There will be a particular focus in helping planners to implement CCMAs quickly, and with greater consideration for existing coastal engineering works and other planning policies. A key component of the review will focus on how CCMAs could take the future effects of climate change into account.
Work Package 2: CCMA Methodology
This part of the project will aim to establish a clear set of guidelines and a logical work-flow for the development of new CCMAs. The guidelines will be designed to be relevant and applicable to any Local Planning Authority needing to consider coastal management. It is hoped that as a result of these guidelines, new CCMAs will be created in addition to the initial sites covered by this project.
Using existing coastal erosion data, the team will generate coastal change maps that can be used to identify areas where significant coastal change is likely to be expected within the next 100 years. Particular focus will be given to areas where risks have already been identified – either through coastal flooding/sea level rise, or potential loss of habitats.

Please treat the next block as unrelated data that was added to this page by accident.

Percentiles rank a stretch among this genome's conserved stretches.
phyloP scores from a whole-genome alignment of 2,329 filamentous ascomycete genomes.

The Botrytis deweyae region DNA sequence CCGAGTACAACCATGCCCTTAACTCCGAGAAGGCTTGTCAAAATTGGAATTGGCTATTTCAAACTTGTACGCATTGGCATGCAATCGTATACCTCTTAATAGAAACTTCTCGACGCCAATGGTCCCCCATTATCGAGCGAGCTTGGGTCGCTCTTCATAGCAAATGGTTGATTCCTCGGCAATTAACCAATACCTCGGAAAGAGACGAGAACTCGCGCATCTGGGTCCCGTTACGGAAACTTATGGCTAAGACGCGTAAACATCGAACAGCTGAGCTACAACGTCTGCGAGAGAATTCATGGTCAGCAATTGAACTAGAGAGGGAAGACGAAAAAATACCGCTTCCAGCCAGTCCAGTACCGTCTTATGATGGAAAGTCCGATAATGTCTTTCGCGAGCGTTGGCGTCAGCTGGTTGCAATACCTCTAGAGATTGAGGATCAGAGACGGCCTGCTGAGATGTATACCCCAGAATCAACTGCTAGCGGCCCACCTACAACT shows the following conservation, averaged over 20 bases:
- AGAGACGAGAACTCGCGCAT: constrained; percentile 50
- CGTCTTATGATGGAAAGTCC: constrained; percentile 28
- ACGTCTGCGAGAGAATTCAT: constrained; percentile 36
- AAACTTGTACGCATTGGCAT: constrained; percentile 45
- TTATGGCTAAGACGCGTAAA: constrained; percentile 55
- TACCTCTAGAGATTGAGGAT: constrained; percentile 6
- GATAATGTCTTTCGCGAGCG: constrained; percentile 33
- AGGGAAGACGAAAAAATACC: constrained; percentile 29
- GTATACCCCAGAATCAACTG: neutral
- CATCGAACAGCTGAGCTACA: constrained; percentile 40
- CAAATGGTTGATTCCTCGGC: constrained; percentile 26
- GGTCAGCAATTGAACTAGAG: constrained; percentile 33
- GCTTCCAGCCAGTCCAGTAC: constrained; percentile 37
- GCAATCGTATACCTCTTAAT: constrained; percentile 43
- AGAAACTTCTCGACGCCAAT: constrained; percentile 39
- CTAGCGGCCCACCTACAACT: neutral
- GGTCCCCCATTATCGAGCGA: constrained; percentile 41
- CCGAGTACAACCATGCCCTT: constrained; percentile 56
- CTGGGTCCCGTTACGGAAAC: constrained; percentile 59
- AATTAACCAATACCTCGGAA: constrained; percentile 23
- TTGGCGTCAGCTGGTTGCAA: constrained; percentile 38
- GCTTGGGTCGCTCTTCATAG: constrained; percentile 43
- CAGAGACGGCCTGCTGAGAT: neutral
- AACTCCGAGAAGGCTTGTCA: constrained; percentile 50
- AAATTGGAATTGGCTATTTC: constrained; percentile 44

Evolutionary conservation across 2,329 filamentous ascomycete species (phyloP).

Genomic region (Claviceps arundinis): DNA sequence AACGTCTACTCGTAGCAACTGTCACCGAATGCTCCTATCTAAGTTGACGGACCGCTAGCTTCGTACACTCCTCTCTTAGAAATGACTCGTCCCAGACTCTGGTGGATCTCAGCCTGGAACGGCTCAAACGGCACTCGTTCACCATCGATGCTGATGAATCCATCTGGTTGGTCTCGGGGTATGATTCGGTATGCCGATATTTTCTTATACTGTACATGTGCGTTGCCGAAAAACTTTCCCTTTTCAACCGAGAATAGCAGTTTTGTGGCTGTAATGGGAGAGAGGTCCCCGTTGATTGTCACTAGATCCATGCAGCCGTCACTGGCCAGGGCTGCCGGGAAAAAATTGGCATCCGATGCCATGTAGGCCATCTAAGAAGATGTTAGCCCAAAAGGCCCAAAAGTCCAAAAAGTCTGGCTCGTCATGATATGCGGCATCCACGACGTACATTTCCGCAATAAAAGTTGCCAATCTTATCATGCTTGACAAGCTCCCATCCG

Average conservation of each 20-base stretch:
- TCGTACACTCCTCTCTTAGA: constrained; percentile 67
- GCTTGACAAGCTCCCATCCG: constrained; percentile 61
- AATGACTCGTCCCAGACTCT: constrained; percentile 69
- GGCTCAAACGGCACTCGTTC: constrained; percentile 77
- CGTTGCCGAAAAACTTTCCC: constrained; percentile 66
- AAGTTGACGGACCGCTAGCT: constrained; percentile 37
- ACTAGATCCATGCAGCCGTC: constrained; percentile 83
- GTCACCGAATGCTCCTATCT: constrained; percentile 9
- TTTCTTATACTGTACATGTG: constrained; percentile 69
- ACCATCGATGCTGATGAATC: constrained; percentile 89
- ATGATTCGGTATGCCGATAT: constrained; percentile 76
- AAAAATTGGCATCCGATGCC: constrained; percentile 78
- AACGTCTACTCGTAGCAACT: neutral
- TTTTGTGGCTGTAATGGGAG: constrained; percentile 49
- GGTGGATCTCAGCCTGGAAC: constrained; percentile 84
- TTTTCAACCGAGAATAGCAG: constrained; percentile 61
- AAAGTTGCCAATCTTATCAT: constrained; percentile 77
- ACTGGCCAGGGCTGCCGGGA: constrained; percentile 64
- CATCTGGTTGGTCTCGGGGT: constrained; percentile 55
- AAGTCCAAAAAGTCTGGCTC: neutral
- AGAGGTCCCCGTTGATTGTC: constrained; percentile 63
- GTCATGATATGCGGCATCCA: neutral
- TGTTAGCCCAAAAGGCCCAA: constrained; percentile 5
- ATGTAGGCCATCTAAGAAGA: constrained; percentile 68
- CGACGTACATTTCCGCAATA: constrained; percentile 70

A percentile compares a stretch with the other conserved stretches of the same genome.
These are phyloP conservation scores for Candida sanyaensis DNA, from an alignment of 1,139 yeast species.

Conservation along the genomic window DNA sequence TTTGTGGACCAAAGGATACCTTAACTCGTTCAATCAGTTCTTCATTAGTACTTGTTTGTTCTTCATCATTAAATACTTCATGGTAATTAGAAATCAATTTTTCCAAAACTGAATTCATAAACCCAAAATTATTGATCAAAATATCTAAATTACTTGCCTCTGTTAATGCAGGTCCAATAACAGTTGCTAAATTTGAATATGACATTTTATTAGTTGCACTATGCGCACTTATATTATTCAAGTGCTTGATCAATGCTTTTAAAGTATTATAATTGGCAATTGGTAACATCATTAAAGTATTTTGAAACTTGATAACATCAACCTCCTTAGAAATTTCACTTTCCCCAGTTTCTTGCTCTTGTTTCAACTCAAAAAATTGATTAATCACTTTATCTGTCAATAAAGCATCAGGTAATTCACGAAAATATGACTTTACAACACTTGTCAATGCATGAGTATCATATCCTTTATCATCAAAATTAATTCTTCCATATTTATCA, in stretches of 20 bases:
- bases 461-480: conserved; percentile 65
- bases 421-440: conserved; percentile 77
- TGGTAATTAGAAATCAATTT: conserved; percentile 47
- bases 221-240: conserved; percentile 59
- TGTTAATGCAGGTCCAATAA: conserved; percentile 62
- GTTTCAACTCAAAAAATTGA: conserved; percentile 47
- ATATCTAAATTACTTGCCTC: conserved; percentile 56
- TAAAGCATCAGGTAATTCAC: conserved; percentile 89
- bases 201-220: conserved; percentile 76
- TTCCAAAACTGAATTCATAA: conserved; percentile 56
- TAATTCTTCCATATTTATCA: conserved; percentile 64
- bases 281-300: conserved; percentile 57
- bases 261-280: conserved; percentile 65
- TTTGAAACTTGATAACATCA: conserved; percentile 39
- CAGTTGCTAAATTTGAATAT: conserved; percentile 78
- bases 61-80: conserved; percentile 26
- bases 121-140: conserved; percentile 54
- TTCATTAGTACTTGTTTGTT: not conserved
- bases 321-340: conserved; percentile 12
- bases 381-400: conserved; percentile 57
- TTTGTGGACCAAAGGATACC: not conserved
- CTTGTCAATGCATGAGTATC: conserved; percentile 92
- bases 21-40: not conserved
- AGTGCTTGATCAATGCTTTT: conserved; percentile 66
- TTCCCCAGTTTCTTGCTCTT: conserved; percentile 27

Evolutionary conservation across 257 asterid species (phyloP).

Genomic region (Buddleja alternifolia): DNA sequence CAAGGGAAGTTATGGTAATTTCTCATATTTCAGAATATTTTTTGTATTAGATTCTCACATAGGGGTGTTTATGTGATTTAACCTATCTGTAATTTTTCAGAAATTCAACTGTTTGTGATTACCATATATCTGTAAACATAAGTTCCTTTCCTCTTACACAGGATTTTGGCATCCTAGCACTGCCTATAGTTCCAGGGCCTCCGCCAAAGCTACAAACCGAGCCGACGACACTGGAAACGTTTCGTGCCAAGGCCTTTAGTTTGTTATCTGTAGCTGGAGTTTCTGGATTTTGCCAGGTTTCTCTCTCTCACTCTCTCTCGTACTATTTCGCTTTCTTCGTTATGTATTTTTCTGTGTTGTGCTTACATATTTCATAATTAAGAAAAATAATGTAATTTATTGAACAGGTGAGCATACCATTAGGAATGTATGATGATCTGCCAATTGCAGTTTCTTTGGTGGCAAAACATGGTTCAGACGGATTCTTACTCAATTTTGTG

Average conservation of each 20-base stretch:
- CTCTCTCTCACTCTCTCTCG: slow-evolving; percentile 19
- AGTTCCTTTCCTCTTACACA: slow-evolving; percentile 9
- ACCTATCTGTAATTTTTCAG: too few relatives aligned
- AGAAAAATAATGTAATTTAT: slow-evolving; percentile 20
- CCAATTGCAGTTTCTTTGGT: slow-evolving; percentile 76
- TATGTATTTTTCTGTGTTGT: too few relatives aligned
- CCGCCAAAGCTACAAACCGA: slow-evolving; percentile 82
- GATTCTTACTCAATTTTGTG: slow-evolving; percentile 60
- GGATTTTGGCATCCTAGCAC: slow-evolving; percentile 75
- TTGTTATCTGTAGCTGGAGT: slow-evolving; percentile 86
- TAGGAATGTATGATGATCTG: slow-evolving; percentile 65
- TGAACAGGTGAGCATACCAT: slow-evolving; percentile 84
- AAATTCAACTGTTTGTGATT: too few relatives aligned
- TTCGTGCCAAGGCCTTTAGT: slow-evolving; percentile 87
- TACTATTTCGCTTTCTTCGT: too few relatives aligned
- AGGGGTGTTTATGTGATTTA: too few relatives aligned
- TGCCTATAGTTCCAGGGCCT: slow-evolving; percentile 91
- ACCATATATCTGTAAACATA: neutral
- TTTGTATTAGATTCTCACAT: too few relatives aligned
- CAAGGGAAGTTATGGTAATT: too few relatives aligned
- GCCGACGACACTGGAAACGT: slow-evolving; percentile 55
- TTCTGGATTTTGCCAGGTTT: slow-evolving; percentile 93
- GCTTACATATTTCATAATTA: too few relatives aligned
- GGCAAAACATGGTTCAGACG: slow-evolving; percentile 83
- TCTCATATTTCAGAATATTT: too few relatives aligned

Work Package 3: Case study CCMAs
This part of the project will focus on the generation, delivery, and integration of CCMAs into planning policy and planning decisions for the two case study sites – namely the Taw Torridge estuary and Sidmouth coastline. Working closely with Local Planning Authorities, the team will follow the guidance created in Work Package 2 to develop new CCMAs that will provide protection for the coastline and complement local council priorities.
...and beyond: National Policy Revision
A long term ambition, outside of the scope of this SWEEP project, is to work with the Local Planning Authorities to help them approach the Department of Housing Communities and Local Government (DHCLG) to improve the current practices and poor uptake of adopting CCMAs nationally. There is a strong appetite to improve existing national policy to ensure councils are better supported throughout the CCMA process, which will also ensure the impact of the project extends beyond the South West region.